ted-hunt
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ted-hunt

On Making Information Unknown, As Well As Known

‘I know that I know nothing.’

-Socratic Paradox

The term Exformation, coined by Kenya Hara, describes the inverse state of information. If the creation of information is the process of ‘making known’ then the creation of exformation is the process of ‘understanding of how little we know’.

Mapping the cultural relevance (or irrelevance) of Exformation as a new information format should be one of primary concerns.

Our ability to navigate Exformation’s ambiguous state through new mental models, systems and tools is nothing short of an evolutionary necessity to adapt to the new environment in which we have now found ourselves. This new environment is not yet defined, nor definable, but consists of an amalgamation of post-truth, post-internet, post-pluralism and post-post-modern conditions and phenomenon that we are becoming accustom to.

‘We are not meant to know everything. Did you ever think that perhaps our minds are delicately calibrated between the known and the unknown? That our souls need the mysteries of night and the clarity of day?’

— Dave Eggers, The Circle

In many ways Exformation returns us to the origins of human nature. It renders us humble again in reality of the limits of human understanding of the world, embracing and accepting the status of the unknown and unknowable. Exformation, by my own interpretation, might see us to once again learn to rely upon our gut instinct, intuition and mood when making meaning of the world around us.

The contemporary internet search engine could, and should, become a tool to navigate Exformation equally alongside information.

The raison d’etre of contemporary internet search engines is to answer queries, to couple query with the most relevant information contained within the internet. Google’s co-founder Larry Page once described the perfect search engine as a machine that “understands exactly what you mean and gives you back exactly what you want”. Such an ambition is logical but, like most technological ideologies, comes with a distinct trade off; in coupling an internet query with specific information of exact relevance all that is deemed irrelevant is dismissed.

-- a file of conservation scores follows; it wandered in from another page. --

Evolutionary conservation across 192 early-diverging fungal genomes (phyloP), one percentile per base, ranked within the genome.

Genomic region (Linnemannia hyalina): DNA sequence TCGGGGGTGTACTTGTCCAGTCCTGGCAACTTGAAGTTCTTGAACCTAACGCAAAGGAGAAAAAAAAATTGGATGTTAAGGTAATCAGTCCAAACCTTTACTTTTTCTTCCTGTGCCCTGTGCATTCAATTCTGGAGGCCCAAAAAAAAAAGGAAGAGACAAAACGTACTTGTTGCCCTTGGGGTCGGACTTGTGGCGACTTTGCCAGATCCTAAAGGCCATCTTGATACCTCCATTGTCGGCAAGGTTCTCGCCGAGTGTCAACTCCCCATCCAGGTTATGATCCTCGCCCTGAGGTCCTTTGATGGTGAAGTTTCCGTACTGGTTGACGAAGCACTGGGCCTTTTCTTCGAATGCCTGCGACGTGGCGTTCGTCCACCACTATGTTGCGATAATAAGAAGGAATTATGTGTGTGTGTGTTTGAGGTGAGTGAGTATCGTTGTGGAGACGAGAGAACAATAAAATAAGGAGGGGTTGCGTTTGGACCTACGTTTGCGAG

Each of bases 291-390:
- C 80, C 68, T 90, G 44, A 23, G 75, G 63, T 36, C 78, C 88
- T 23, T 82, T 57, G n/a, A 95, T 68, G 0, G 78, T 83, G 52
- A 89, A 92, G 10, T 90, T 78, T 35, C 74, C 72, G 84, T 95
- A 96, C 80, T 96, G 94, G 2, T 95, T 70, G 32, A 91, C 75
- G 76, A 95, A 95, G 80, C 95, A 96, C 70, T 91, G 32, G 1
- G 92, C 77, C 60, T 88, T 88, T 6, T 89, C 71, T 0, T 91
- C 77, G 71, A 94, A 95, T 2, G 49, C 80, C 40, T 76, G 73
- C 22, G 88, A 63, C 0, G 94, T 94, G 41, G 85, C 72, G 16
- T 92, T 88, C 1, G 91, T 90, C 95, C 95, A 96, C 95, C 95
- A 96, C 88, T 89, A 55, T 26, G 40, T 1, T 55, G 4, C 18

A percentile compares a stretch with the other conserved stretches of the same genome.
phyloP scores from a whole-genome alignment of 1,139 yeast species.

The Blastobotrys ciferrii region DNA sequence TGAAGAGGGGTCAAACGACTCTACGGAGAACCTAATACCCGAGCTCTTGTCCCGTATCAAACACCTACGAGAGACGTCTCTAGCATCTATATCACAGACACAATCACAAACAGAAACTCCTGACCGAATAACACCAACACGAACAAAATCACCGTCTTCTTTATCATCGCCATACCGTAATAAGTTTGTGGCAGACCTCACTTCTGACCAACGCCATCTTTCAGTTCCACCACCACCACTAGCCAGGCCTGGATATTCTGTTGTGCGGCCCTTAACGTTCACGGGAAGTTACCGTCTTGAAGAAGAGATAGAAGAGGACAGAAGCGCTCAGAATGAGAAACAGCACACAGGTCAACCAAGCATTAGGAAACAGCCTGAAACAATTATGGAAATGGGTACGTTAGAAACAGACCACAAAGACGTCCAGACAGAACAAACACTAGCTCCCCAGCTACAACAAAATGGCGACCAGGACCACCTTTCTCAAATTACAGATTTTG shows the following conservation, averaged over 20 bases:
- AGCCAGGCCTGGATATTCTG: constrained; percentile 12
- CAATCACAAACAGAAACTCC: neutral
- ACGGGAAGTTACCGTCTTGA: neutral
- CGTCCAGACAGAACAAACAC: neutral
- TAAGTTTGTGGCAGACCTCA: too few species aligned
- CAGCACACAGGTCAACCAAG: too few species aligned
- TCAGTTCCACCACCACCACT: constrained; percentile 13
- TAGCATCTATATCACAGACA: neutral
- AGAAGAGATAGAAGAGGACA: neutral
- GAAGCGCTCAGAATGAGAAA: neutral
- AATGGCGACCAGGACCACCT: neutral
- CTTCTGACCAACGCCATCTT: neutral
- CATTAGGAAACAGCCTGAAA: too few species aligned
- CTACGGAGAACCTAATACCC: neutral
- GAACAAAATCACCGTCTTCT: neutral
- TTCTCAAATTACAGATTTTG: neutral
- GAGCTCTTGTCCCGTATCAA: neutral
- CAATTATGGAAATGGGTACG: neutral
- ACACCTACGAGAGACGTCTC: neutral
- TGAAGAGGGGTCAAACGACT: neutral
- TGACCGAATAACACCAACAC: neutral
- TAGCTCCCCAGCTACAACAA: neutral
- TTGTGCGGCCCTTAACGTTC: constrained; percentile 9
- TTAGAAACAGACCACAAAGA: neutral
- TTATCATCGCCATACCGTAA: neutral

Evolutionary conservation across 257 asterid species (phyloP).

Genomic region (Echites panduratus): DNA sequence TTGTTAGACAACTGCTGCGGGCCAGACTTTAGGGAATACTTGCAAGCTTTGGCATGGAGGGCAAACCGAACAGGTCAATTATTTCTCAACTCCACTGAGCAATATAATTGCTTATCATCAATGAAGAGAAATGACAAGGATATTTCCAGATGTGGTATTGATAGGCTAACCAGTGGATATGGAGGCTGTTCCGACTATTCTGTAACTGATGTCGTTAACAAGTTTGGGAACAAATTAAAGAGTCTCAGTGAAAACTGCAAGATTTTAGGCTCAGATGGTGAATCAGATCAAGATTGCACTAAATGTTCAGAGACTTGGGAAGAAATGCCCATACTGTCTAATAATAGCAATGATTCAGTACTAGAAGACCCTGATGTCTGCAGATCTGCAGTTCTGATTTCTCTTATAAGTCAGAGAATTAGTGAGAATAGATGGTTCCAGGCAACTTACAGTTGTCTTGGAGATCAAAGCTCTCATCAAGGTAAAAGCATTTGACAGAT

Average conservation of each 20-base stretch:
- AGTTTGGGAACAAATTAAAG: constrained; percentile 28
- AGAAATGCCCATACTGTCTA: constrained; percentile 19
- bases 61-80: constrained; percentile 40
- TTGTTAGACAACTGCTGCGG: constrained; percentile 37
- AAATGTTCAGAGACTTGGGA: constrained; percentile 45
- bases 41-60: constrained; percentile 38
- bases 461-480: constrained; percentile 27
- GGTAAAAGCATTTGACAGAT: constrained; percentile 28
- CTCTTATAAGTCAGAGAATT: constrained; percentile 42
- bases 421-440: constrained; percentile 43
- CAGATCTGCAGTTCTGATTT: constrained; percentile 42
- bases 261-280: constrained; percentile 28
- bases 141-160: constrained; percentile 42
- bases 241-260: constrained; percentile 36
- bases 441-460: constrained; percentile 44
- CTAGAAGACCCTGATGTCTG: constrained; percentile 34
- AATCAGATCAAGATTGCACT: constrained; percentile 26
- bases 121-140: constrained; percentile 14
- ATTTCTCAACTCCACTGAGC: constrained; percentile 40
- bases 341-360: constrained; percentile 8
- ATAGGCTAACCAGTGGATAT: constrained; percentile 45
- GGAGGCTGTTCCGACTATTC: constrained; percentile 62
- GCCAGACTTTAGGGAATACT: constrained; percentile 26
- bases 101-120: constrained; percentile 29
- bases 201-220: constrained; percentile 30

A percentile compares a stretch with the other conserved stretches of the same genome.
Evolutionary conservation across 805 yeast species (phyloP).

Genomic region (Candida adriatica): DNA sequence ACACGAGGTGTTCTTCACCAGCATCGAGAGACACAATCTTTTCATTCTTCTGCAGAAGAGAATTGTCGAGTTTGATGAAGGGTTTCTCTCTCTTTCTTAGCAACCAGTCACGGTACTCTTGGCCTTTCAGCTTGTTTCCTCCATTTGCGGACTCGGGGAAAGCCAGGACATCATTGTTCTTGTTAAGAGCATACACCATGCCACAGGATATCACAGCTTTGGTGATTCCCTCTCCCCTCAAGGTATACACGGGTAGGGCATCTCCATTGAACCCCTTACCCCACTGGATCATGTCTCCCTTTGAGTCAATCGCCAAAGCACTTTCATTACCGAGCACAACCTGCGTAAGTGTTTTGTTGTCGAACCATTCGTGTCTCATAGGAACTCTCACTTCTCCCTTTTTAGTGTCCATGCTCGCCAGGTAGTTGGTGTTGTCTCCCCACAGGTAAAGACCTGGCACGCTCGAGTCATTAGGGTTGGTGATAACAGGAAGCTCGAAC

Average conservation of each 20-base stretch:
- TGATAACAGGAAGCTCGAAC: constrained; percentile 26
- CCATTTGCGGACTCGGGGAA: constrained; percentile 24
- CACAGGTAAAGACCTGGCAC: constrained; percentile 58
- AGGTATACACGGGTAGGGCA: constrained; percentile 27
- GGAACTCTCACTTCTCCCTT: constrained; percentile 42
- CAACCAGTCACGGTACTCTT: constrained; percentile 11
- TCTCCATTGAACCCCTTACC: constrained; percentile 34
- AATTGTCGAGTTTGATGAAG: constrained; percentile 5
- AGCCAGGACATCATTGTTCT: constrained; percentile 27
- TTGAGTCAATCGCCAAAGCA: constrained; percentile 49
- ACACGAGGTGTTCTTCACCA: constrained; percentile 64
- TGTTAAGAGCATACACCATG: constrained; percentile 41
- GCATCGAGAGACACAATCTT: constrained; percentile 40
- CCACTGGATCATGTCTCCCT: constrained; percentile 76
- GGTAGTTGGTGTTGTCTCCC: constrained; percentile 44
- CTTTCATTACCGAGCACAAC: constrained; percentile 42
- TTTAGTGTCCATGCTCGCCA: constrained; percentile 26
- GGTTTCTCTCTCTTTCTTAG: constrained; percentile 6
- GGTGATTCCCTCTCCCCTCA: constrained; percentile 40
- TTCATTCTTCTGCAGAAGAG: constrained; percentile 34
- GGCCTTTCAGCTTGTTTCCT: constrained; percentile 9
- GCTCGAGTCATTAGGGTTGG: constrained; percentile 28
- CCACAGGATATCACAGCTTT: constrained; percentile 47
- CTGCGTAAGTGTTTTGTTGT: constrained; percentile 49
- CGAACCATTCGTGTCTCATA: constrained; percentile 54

Unknown knowns (human knowledge of any category which is currently unknown to the query maker but has been previously perceived and archived as information) might have opened doors to new solutions and realities but are now eradicated in their perceived irrelevance to search engine algorithms. We are becoming worryingly isolated within monolithic world views and realities dictated by algorithms organised by notions of perceived relevance.

Rather than subverting or contradicting the affordances and purpose of information, Exformation should be viewed as a natural and complimentary implication of information. The very fact that the limits of data storage capable by the human brain are now dwarfed by networked data storage mean that both individually and collectively we can only ever perceive minute slithers of the information available to us. Rendering everything else in this ‘capacity gap’ as Exformation, at least on our individual level of human experience.

The acceleration of data creation* and the sheer volume of that data** have a clear implication; our brain can not consider all of the possible information available to us and as such we have no other choice than to rule out most information as irrelevant.

* IBM estimate that 90% of all the world’s data has been created in the last two years.

** The human brain is estimated as capable of storing circa 2.5 Petabytes of data, Google is estimated as capable of accessing 15,0000 Petabytes of data.

This is a highly amplified phenomenon, rather than a new phenomenon, however. The artists Pablo Picasso described the phenomenon as such;

‘There are so many realities that in trying to render them all visible, one ends up in the dark. That is why, when one paints a portrait there comes a moment when one ought to stop, having attained a sort of caricature. Otherwise, at the end, there would be nothing at all.’

Picasso in conversation with Daniel-Henry Kahnweiler, 1957

Perhaps it is the state of stoping, in leaving possible knowns unknown, in making reality unquantifiable rather than entirely quantified that Exformation exists. In accepting that we should remain humble and limited by realities unlimited potential we can appreciate the wonder of the human condition ‘delicately calibrated between the known and the unknown’.

My own explorations in working with Exformation as a new information format is currently realised through the alternative search engine platform of else, and more specifically MODES OF THINKING. These speculative Information Retrieval models might allow us to better understand our understanding, understand the understanding of others, understand the boundaries of culturally presupposed limits of understanding and potentially, most importantly, understand that Exformation can be considered alongside with its equal and opposite partner of information.

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